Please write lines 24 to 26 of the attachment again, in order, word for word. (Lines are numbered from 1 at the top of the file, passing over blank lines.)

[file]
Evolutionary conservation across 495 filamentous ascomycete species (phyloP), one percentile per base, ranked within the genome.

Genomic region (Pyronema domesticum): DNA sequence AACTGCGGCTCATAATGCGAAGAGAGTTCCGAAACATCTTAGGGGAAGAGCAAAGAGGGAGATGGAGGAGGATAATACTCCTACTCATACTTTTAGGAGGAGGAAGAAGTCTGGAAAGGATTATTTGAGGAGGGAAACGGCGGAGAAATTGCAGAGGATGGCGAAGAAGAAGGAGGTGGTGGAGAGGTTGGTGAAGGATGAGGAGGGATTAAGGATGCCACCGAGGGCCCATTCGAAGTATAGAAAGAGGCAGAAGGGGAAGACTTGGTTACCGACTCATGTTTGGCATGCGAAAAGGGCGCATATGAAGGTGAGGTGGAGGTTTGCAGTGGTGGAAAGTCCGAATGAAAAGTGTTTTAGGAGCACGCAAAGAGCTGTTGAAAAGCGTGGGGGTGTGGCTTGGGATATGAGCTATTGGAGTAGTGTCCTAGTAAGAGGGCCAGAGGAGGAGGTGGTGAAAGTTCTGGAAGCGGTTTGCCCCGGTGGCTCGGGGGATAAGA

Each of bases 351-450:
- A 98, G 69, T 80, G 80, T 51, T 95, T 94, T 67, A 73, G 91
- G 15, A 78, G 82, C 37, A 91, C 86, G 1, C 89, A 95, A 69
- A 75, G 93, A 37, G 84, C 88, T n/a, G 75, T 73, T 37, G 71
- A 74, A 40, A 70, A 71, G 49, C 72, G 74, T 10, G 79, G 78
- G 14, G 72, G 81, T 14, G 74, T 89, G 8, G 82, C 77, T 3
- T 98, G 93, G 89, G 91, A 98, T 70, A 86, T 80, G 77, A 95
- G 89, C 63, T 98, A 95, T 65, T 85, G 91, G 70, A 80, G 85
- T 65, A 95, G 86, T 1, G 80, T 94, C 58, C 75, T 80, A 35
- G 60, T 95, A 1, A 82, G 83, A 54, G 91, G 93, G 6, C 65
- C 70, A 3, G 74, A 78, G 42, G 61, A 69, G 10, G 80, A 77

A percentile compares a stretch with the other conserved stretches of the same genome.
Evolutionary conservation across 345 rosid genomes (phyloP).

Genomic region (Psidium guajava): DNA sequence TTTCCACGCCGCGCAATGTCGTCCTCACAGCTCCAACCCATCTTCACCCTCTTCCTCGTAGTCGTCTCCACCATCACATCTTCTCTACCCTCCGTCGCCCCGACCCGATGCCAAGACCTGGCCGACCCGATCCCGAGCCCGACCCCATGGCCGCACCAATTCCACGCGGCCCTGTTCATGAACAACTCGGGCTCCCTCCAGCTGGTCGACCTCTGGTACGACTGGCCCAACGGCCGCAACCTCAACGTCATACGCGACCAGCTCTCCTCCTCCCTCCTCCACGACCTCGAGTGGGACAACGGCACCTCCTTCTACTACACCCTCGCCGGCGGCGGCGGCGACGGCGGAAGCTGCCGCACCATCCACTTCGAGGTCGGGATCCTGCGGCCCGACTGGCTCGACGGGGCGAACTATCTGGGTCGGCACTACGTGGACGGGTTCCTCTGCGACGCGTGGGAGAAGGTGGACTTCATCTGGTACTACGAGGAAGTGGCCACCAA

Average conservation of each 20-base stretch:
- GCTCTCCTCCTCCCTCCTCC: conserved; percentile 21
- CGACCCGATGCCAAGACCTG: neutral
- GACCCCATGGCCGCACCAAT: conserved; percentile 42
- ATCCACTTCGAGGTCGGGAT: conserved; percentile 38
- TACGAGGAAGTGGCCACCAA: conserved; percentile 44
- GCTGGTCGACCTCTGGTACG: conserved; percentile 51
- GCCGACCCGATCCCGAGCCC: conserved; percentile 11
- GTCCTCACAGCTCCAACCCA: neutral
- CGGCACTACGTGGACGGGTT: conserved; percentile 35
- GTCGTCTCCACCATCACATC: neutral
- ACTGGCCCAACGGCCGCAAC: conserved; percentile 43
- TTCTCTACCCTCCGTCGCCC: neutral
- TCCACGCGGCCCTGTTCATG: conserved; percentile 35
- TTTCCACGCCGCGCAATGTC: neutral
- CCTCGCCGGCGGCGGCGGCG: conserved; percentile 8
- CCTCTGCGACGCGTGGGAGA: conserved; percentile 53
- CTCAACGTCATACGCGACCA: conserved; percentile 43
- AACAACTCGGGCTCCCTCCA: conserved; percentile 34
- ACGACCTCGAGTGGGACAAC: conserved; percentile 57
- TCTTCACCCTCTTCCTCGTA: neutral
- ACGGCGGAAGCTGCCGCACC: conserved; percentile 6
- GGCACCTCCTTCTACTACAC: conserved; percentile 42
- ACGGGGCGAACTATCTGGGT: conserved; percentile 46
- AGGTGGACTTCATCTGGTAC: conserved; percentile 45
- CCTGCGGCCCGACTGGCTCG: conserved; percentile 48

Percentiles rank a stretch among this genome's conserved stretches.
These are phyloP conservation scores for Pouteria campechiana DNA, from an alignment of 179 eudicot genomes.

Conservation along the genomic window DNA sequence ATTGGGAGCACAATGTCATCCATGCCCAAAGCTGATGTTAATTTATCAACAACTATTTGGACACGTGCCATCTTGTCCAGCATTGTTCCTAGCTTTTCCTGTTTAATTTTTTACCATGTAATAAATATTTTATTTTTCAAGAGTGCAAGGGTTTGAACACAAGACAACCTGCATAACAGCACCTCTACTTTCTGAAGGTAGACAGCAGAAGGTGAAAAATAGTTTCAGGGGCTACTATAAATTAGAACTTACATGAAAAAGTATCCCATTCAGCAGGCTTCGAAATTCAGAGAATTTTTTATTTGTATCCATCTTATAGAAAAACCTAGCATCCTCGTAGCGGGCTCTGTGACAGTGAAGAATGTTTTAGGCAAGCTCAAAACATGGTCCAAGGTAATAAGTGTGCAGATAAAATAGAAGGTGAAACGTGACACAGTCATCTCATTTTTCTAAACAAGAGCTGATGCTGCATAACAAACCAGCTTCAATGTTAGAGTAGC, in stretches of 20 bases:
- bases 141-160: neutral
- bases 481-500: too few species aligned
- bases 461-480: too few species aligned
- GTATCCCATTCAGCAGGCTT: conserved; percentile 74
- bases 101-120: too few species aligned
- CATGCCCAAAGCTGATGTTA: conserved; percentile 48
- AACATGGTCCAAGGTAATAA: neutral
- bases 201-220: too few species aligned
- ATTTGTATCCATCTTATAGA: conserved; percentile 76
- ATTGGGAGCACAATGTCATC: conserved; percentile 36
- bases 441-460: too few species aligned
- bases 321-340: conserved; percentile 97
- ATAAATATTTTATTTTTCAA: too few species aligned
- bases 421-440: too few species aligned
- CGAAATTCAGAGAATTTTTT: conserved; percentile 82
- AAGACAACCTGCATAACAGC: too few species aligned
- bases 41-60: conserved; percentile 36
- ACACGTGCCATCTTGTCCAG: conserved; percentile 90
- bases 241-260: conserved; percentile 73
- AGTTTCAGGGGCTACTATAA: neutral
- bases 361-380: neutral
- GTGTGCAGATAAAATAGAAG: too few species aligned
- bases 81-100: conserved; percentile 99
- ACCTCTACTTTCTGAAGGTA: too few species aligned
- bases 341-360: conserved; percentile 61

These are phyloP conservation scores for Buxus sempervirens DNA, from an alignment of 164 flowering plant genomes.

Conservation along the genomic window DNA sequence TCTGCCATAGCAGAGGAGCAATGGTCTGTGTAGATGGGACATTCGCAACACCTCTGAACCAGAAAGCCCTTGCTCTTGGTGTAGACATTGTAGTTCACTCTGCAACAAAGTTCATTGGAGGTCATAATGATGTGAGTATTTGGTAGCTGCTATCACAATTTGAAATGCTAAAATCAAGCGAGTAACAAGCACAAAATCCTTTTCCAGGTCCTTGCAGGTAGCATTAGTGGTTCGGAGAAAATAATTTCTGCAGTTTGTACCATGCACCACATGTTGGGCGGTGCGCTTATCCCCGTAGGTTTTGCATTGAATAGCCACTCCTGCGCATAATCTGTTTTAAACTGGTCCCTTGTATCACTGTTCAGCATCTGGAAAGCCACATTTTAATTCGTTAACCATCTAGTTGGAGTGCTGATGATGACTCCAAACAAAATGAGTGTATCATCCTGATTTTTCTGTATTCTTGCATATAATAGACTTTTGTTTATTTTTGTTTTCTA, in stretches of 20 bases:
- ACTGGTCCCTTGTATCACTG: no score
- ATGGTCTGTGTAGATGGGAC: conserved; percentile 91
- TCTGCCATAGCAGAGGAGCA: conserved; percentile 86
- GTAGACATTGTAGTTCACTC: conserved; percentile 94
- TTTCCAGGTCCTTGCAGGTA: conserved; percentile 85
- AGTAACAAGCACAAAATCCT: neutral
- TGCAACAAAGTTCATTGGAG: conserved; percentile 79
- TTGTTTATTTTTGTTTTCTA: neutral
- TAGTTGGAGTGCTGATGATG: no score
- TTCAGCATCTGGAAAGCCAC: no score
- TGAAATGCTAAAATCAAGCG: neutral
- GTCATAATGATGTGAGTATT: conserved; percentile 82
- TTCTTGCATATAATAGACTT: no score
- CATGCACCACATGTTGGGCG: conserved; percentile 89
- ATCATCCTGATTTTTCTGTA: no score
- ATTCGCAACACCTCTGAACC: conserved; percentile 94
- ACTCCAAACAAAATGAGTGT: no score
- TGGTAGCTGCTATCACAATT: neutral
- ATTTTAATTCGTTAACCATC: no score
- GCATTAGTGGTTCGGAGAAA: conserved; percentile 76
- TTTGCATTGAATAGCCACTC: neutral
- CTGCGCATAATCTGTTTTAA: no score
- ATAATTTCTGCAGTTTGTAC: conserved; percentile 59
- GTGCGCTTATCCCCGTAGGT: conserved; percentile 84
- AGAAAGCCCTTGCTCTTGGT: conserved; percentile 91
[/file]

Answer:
- GCCGACCCGATCCCGAGCCC: conserved; percentile 11
- GTCCTCACAGCTCCAACCCA: neutral
- CGGCACTACGTGGACGGGTT: conserved; percentile 35